Stanford Advisors


All Publications


  • A genome-wide CRISPR screen identifies CALCOCO2 as a regulator of beta cell function influencing type 2 diabetes risk. Nature genetics Rottner, A. K., Ye, Y., Navarro-Guerrero, E., Rajesh, V., Pollner, A., Bevacqua, R. J., Yang, J., Spigelman, A. F., Baronio, R., Bautista, A., Thomsen, S. K., Lyon, J., Nawaz, S., Smith, N., Wesolowska-Andersen, A., Fox, J. E., Sun, H., Kim, S. K., Ebner, D., MacDonald, P. E., Gloyn, A. L. 2022

    Abstract

    Identification of the genes and processes mediating genetic association signals for complex diseases represents a major challenge. As many of the genetic signals for type 2 diabetes (T2D) exert their effects through pancreatic islet-cell dysfunction, we performed a genome-wide pooled CRISPR loss-of-function screen in a human pancreatic beta cell line. We assessed the regulation of insulin content as a disease-relevant readout of beta cell function and identified 580 genes influencing this phenotype. Integration with genetic and genomic data provided experimental support for 20 candidate T2D effector transcripts including the autophagy receptor CALCOCO2. Loss of CALCOCO2 was associated with distorted mitochondria, less proinsulin-containing immature granules and accumulation of autophagosomes upon inhibition of late-stage autophagy. Carriers of T2D-associated variants at the CALCOCO2 locus further displayed altered insulin secretion. Our study highlights how cellular screens can augment existing multi-omic efforts to support mechanistic understanding and provide evidence for causal effects at genome-wide association studies loci.

    View details for DOI 10.1038/s41588-022-01261-2

    View details for PubMedID 36543916

  • The T-type calcium channel CaV3.2 regulates insulin secretion in the pancreatic beta-cell. Cell calcium Barghouth, M., Ye, Y., Karagiannopoulos, A., Ma, Y., Cowan, E., Wu, R., Eliasson, L., Renstrom, E., Luan, C., Zhang, E. 2022; 108: 102669

    Abstract

    Voltage-gated Ca2+ (CaV) channel dysfunction leads to impaired glucose-stimulated insulin secretion in pancreatic beta-cells and contributes to the development of type-2 diabetes (T2D). The role of the low-voltage gated T-type CaV channels in beta-cells remains obscure. Here we have measured the global expression of T-type CaV3.2 channels in human islets and found that gene expression of CACNA1H, encoding CaV3.2, is negatively correlated with HbA1c in human donors, and positively correlated with islet insulin gene expression as well as secretion capacity in isolated human islets. Silencing or pharmacological blockade of CaV3.2 attenuates glucose-stimulated cytosolic Ca2+ signaling, membrane potential, and insulin release. Moreover, the endoplasmic reticulum (ER) Ca2+ store depletion is also impaired in CaV3.2-silenced beta-cells. The linkage between T-type (CaV3.2) and L-type CaV channels is further identified by the finding that the intracellular Ca2+ signaling conducted by CaV3.2 is highly dependent on the activation of L-type CaV channels. In addition, CACNA1H expression is significantly associated with the islet predominant L-type CACNA1C (CaV1.2) and CACNA1D (CaV1.3) genes in human pancreatic islets. In conclusion, our data suggest the essential functions of the T-type CaV3.2 subunit as a mediator of beta-cell Ca2+ signaling and membrane potential needed for insulin secretion, and in connection with L-type CaV channels.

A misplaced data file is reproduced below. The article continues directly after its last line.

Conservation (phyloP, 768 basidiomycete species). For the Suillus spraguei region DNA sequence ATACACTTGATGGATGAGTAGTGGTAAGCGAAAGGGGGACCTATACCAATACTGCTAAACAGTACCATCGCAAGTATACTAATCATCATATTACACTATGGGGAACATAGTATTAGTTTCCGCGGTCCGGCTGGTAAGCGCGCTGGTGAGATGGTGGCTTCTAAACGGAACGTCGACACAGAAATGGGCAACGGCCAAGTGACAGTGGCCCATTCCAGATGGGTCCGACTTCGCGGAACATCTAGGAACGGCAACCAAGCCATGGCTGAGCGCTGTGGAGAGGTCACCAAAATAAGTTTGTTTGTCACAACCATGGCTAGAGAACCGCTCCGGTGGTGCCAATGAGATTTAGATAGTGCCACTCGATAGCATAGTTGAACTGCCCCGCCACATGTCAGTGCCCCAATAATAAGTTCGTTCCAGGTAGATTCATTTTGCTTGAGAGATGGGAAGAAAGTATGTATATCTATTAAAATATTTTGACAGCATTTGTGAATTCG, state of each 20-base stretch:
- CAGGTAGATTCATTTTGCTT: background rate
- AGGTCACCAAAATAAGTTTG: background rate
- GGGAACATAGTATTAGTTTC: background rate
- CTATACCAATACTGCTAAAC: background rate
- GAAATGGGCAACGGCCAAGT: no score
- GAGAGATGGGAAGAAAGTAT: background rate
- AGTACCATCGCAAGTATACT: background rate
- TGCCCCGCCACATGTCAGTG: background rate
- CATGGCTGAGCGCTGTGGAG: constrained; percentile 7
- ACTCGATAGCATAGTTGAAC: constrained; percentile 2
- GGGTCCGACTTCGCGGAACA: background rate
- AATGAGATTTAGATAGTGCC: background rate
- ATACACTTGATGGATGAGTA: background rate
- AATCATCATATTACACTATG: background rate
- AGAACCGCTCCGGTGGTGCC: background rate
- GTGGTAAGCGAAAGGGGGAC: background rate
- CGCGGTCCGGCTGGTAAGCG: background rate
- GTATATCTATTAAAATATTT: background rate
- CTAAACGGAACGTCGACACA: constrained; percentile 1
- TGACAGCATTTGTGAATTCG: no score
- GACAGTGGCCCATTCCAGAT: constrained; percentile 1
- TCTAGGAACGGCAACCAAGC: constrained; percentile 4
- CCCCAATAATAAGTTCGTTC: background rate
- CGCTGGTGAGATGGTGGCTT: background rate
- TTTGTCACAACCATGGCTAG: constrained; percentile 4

View details for DOI 10.1016/j.ceca.2022.102669

    View details for PubMedID 36347081